Zone entry dominance shines through

It isn’t much of a surprise that Dickinson uses his smarts and skating ability to generate zone entries regularly. It’s also no surprise that he was fairly involved from the back end. In those three games, he was directly involved in 19 zone entry attempts, with 11 gaining the offensive zone with control, resulting in a 57.89% success rate. Of the eight that were not controlled entries, four were dumped in by him, and two were retrieved. Effectively, 13 of the entries he was involved in led directly to offensive zone possessions. The other four were failures, where his attempt was rejected before gaining the blue line.

The main sticking point on his lack of success was his timing on passes and some questionable decisions in this area. Simply put, he took an extra half second too long to decide on a pass. Additionally, he sometimes tried to make plays, such as a high flip across the ice, that didn’t make sense or work in that situation. A simple dump-in or skating the puck in himself would have been the more successful alternative at times.

Parekh’s confidence shining bright

For Parekh, like with his offensive game, he is more aggressive with his decisions. While Dickinson skated the puck in himself just three times out of his 11 controlled entries, Parekh doubled him with six. In total, Parekh was directly involved in 26 entry attempts, with 16 successfully gaining the offensive zone with possession for a success rate of 61.54%. Of the 10 that didn’t gain the zone with control, four were dump-ins, with one being retrieved. This means he had six failed attempts, getting denied at the blue line. These failures were due to his aggression, particularly with how often he tried skating the puck in himself. There were several situations, similar to the offensive zone, where he tried to take on too much and had the puck stripped from his possession.

Exiting the defensive zone, problems arise at times for both defenders

Dickinson’s teammates rely heavily on him for zone exits. This is evident in his direct involvement in 41 zone exit attempts across three games, with 18 of them successfully exiting the zone for a 43.9% controlled exit rate. Meanwhile, 15 of the other 23 attempts were cleared into the neutral zone without possession, with five failing to leave the zone altogether. The last three resulted in icings.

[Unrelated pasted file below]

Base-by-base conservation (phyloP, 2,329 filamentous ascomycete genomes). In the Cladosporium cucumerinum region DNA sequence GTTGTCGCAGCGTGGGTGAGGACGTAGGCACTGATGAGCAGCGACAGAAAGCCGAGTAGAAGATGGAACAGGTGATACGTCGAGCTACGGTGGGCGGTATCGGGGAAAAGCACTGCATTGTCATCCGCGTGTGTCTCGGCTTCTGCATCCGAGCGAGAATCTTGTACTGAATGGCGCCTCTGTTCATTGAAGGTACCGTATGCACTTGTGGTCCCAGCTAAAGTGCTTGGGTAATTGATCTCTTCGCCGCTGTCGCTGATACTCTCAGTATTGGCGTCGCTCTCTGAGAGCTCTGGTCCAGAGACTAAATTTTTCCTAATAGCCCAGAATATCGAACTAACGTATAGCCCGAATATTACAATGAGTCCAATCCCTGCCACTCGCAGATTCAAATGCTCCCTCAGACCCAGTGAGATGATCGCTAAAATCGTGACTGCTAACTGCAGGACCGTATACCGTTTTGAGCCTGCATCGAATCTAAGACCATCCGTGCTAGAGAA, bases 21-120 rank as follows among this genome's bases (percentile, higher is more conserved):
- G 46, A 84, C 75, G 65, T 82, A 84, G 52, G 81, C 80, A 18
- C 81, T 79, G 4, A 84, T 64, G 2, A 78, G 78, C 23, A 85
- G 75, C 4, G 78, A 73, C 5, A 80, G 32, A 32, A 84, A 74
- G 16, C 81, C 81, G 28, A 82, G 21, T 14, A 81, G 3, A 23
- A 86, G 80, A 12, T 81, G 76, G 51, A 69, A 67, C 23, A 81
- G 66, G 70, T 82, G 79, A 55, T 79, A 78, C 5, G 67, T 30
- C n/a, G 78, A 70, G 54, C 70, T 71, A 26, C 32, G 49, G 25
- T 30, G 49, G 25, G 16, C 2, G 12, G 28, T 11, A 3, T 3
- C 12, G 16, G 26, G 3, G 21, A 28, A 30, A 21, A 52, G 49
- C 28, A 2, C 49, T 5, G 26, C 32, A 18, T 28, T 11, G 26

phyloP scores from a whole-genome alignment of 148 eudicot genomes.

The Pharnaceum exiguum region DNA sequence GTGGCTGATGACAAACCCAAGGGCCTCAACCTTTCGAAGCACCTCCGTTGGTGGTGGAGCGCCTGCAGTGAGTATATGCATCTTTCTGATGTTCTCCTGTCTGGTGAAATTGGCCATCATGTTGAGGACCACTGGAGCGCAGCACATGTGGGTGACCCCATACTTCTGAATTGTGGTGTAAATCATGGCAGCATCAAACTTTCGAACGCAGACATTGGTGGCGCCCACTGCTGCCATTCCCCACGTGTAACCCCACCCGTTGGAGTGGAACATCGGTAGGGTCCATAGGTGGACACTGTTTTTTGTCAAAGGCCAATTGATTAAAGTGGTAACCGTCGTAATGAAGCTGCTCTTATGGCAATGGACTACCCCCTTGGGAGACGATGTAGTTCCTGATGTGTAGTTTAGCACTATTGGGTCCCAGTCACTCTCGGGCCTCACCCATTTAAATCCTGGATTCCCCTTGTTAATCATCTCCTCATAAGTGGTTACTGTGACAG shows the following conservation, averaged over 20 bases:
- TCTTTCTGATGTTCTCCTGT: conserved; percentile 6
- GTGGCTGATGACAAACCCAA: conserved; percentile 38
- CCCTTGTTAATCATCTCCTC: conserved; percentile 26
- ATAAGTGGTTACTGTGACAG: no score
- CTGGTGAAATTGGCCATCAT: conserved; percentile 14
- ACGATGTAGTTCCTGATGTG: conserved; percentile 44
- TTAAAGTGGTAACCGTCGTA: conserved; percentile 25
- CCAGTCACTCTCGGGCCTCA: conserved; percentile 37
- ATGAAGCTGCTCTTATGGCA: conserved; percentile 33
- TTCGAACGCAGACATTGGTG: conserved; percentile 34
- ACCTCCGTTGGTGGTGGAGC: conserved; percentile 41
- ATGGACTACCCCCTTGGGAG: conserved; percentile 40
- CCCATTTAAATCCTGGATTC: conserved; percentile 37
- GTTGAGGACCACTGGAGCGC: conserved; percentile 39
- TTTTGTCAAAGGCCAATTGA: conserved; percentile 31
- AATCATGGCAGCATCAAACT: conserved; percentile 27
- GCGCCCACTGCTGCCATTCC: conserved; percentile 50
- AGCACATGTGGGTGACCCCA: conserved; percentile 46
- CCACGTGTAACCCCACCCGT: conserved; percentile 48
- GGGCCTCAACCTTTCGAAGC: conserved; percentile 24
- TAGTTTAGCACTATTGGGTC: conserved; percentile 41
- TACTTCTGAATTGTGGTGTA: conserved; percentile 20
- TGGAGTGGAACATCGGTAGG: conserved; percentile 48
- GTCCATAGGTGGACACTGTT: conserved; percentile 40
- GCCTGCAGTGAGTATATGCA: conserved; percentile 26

The biggest issue with Dickinson is his aforementioned timing problem, which is magnified here. While he remains unfazed by pressure, this can sometimes be a drawback. He often takes too long to decide on his exit strategy, whether it be a stretch pass or a quick outlet pass. When successful, he can thread the needle on those stretch passes. However, when unsuccessful, it is often due to slow decision-making and occasional questionable choices. One of his icing calls resulted from a peculiar goal-line play where he sent the puck about 20 feet in the air, unprompted by pressure, and down the ice.

Parekh less involved, but more aggressive

Parekh is less involved with exits and is more direct with his attack. In total, he was directly involved in 30 zone exit attempts, with 14 successfully exiting the defensive zone with control, resulting in a 46.67% success rate. Similar to his entries, Parekh skated the puck out of the zone himself as often as he made a pass to exit with control (seven carry-outs and seven passes). Of the 16 exits that were not controlled, seven were cleared out without possession, five were failed exits, and four resulted in icings. When Parekh skated it out himself, he sometimes put himself into tight spots. However, when he passed the puck, he typically attempted stretch passes up ice. These are difficult to execute consistently, contributing to his below 50% success rate.

Conservative versus aggressive defensive zone play

Dickinson has produced well and is a generally good puck mover, as discussed. But what makes him an intriguing prospect is his ability to do all of that without sacrificing much in his own end. He may not be the most exceptional defensive zone player, but he tracks his man well. He also understands his positioning and responsibilities and consistently retrieves pucks to help clear the zone. His defensive zone numbers include 58 defensive zone puck touches, with three takeaways, including one intercepted pass. He also added two blocked shots. However, he did give the puck away in his own end on six occasions, which was 9.67% of his touches.